Yeah, Lar plays in Adebisi Shank and they’re already on the roster or whatever. So we never really sent it to her or told her, Lar never told her about it but she just picked it up on twitter or something, she saw a video done of us in Whelans. It was like our second gig or something, maybe second or third. When she saw that she e-mailed Lar saying ‘I really like that video, did you ever think of releasing anything? I’d be interested in doing the release’. So at that stage we were already nearly finished recording what we were doing, so I guess if we knew that it was going to go to Sargent House we might have done it a different way, because we did it pretty much on the cheap. So like if we knew it was going to be such a big deal, going to Sargent House, they would probably have fucked a load of money at us. But we didn’t and I’m kinda glad we didn’t. I was pretty happy with how it turned out. Yeah, so she contacted us and when we had a presentable mix we sent them over and she was up for it.
TD: Are you excited about the vinyl release?
Yeah totally, we got the test presses back there a couple of days ago and we got to have our first listen to it. That was the final test I guess, if it passes that, it’s a success I think. Especially with all the bass we use, I was afraid, sometimes these things can rattle the speakers, but we tried it out on a few different stereos and we’re pretty happy with it.
TD: The artwork is pretty striking on the EP. That was done by somebody involved with Sargent House, was it.
Yeah, its this guy Sonny Kay, he used to run this label Gold Standard Laboratories and be in this band The VSS so he’s kind of Sargent House’s in-house artist, he does all Omar Rodríguez-López’s shit and that. But he has a very distinctive, kind of prog rock styling to what he does, which is what I like about it. It’s kind of nearly like Hipgnosis [British art collective responsible for a disproportionately large number of iconic album covers spanning from the late 60s to early 80s]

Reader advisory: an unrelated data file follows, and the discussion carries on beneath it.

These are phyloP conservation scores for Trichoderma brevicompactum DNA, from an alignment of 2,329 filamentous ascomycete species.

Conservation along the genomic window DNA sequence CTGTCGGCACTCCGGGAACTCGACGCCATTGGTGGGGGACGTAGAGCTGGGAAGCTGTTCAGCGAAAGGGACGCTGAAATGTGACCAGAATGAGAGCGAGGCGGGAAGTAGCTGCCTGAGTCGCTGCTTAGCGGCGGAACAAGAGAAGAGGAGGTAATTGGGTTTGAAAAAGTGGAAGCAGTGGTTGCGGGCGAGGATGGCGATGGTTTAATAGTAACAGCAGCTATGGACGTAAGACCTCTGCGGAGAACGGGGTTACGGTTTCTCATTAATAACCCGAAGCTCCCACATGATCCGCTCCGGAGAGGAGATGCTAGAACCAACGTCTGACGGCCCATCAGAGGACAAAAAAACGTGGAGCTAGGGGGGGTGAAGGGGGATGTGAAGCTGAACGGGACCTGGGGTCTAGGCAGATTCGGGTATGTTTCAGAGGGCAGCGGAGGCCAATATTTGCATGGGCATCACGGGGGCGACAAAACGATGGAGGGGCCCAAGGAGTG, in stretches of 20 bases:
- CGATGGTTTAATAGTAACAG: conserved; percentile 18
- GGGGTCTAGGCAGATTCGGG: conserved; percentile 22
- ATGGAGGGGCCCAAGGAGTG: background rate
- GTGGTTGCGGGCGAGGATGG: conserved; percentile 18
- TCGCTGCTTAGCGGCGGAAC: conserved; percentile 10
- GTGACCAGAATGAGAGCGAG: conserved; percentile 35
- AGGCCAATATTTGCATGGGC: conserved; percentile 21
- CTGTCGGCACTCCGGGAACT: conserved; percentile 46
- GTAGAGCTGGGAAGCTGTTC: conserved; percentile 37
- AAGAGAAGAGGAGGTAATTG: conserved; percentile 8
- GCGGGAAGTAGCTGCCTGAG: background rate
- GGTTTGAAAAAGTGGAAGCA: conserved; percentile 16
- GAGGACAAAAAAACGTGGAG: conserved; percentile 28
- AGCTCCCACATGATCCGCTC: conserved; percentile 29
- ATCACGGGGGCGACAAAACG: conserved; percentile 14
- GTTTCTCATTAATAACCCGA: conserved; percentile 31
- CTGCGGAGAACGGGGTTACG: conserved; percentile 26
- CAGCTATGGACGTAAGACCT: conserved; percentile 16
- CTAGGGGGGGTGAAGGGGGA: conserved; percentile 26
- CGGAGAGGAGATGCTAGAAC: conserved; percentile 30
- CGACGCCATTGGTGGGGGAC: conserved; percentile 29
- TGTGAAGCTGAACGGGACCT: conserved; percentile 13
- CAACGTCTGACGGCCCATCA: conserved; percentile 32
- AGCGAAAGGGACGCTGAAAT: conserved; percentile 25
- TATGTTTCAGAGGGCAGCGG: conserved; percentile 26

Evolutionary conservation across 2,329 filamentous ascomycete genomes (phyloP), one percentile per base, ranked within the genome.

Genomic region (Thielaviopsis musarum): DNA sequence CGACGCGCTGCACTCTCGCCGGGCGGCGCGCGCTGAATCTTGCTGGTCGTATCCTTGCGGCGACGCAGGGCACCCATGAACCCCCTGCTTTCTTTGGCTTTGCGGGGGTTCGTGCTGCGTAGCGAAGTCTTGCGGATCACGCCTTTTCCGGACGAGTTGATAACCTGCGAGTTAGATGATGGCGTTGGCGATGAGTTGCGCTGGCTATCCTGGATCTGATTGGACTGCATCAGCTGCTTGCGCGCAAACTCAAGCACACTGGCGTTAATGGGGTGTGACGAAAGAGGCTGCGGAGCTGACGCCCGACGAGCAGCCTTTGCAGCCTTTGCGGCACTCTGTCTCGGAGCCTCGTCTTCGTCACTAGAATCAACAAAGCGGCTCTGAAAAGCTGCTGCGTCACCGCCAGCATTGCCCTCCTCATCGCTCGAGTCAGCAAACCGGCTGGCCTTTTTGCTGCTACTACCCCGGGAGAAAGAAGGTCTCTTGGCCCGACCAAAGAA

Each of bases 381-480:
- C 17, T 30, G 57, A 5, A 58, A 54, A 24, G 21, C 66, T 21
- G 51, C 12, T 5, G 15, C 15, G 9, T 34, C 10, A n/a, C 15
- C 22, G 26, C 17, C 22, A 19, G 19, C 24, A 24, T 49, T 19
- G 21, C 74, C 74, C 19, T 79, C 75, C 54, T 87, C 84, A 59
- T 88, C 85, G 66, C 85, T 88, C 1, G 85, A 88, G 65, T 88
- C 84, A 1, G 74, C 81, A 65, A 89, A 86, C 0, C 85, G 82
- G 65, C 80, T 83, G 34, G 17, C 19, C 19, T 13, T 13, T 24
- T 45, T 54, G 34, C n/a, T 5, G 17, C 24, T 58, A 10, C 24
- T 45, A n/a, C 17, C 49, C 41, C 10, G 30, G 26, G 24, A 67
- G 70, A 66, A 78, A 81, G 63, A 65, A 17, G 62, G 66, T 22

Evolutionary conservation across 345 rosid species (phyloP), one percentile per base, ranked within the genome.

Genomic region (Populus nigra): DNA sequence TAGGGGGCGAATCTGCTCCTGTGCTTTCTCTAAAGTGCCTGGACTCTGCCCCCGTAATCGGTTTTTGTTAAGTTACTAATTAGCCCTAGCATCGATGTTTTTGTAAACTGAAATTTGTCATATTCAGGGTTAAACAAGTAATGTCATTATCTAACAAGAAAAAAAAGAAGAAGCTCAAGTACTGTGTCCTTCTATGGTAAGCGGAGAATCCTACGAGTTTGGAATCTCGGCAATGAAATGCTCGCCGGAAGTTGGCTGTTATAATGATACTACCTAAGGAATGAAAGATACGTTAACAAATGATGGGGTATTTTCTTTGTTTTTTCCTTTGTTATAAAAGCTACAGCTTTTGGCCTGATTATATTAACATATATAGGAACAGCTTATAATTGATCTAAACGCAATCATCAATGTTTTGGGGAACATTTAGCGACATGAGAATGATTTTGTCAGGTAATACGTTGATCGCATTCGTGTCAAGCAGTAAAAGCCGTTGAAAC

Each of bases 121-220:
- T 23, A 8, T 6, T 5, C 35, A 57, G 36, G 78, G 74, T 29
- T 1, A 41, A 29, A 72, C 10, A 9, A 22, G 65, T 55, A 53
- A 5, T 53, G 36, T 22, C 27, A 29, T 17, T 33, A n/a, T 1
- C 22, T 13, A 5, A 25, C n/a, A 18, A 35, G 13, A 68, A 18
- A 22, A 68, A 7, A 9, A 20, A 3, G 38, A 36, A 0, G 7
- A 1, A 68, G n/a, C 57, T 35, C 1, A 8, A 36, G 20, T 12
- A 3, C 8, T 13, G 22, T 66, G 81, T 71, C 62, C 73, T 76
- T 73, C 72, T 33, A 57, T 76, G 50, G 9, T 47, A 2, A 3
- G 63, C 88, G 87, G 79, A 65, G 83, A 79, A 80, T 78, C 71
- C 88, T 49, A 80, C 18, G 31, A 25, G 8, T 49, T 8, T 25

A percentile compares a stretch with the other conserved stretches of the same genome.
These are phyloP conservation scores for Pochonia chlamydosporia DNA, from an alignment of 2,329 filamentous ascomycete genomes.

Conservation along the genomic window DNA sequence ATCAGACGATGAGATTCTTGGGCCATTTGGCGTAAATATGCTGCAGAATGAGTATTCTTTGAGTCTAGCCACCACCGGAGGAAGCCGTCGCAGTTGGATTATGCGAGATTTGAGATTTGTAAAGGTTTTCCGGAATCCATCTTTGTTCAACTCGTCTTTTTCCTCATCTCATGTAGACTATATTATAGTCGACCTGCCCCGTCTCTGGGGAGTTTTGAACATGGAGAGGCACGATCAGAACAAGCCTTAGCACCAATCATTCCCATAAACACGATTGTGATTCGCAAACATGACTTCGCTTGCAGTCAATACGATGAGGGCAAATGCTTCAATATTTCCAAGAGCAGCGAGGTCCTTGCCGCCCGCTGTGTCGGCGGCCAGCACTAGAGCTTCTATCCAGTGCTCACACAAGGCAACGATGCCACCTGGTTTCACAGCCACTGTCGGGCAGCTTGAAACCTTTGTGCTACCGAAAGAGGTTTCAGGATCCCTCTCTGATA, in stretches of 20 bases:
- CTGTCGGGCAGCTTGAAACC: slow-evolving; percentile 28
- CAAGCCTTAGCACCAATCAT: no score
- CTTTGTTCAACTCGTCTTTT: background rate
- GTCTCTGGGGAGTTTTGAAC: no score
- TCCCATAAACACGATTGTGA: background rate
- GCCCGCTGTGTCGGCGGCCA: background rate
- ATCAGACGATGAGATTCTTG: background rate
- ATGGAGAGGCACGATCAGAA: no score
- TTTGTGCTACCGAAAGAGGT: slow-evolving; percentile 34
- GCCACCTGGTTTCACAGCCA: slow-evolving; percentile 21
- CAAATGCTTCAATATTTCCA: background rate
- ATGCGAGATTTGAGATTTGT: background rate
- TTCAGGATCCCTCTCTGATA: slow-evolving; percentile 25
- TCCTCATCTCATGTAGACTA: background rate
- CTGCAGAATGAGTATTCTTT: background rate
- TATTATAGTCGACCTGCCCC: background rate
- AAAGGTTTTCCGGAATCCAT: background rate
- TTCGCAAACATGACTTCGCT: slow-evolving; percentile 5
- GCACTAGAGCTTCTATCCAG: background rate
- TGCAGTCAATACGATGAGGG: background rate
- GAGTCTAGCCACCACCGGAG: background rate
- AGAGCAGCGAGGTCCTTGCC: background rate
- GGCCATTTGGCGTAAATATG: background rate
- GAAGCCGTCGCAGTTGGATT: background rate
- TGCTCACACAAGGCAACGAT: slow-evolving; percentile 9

TD: Yeah it kinda reminds of Storm Thorgerson’s work
Yeah yeah, who did nearly every album released in the 1970s. It had that kind of quality to it, I think the colour schemes are kind of similar. Yeah, so Cathy [Pellow, owner of Sargent House] offered, and we had a couple of ideas and a couple of images we were looking at for guidance and we sent them over to him and he came back with this mental, mental image. We gave him the theme and the name of the record and a few kind of pointers. But he came back with something way more crazy than we’d ever imagined. Straight away though, we were like ‘Shit, that’s amazing!’. It’s so complex and rich y’know? You could look at it for ages and still find things in it. It’s amazing, better than I ever could have hoped for.
TD: Was it a collage of the images you’d sent him or was it totally his own work?
No, no, he did it all from scratch. We just sent him a few book covers and fucking VHS covers and those kinds of things, as pointers, that was all stuff that he did himself. He put a lot into it, even if it doesn’t seem like it. The background is spray painted, it looks like it’s being sucked back into space, and the space background is some kind of painting he did with white spray paint. He puts a lot into it.
TD: So what are your plans for the next while?
Well the record comes out physically in a couple of weeks and we’re gonna do a tour. We’re gonna play Electric Picnic, we’re playing in the Body & Soul Area, and then we are doing our launch in Dublin on the 8th of September, in the Button Factory then we’re doing Galway on the 22nd and Waterford and Cork on the 28th and 29th. We’re looking at Northern dates for the 13th and 14th. We’ve got a couple more gigs in October. We eventually hope to go America at some stage, and book a tour of Europe.
TD: Are you writing new songs or are you still very much focused on the EP?
Yeah, we’re in the middle of putting some new pieces together.
TD: And it’s pretty much continuing on in the same style as the stuff you’ve put out?
Yeah, kind of. There’s a few different parts that are similar, but different. I suppose there are a few different types of songs on that EP, so I guess the ones we’re doing now are a development of each of those styles.
Interview courtesy of Totally Dublin